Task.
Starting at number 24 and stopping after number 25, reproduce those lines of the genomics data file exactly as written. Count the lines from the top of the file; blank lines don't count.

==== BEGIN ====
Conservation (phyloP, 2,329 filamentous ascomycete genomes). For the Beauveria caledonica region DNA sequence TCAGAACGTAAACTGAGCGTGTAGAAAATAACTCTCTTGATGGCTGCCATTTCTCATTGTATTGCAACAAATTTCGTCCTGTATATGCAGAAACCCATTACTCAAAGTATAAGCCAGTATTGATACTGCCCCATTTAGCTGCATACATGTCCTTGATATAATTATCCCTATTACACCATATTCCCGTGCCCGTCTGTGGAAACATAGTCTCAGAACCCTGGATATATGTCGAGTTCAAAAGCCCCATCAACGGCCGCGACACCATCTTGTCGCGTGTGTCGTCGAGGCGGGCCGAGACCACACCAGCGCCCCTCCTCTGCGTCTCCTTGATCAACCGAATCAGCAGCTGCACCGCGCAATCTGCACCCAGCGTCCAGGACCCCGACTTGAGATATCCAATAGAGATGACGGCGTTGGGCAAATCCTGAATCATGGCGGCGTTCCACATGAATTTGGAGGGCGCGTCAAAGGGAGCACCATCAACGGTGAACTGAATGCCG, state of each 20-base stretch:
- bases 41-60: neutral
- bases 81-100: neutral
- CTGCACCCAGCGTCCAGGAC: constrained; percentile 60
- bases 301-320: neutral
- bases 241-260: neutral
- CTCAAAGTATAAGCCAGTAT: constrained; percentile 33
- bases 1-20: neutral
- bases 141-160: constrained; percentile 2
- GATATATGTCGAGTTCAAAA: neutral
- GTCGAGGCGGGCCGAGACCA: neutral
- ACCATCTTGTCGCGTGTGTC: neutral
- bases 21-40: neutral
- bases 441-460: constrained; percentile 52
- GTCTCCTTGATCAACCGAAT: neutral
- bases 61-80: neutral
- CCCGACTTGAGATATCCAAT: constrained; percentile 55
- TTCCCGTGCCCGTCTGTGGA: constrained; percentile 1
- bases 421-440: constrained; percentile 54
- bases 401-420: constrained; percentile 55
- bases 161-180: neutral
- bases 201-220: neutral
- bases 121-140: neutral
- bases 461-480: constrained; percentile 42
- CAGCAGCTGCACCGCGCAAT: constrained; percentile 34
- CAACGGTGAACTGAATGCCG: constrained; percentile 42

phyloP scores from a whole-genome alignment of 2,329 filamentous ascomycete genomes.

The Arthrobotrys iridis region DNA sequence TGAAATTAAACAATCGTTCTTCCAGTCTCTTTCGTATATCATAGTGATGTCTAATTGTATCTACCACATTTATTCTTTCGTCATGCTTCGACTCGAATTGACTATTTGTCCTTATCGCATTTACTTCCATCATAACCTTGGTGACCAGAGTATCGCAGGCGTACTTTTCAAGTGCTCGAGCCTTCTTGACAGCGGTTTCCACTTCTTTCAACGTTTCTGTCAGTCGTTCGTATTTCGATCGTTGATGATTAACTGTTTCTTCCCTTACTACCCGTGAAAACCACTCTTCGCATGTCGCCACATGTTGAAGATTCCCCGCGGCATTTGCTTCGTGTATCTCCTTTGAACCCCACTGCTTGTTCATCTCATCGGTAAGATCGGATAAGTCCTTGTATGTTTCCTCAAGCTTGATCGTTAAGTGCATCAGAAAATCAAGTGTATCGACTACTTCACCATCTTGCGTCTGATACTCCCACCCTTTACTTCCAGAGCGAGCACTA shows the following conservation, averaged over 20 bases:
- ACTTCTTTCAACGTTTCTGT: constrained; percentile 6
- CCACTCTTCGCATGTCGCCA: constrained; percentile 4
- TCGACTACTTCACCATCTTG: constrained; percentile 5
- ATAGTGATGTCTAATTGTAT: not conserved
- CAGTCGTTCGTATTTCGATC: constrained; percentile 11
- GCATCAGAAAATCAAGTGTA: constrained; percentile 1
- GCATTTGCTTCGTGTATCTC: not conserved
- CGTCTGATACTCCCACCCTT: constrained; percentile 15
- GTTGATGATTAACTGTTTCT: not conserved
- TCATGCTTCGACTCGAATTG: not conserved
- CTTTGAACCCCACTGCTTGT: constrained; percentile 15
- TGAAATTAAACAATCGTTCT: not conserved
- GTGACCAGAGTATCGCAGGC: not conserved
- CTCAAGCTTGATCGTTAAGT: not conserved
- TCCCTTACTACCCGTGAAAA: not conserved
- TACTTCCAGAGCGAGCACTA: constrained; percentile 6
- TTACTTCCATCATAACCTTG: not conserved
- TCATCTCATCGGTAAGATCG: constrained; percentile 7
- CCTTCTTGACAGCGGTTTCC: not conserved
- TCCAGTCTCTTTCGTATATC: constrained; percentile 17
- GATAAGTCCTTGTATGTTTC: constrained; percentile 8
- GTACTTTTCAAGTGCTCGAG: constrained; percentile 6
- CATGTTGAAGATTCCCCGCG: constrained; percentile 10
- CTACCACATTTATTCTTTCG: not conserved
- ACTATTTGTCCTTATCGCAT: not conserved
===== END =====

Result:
- bases 461-480: constrained; percentile 42
- CAGCAGCTGCACCGCGCAAT: constrained; percentile 34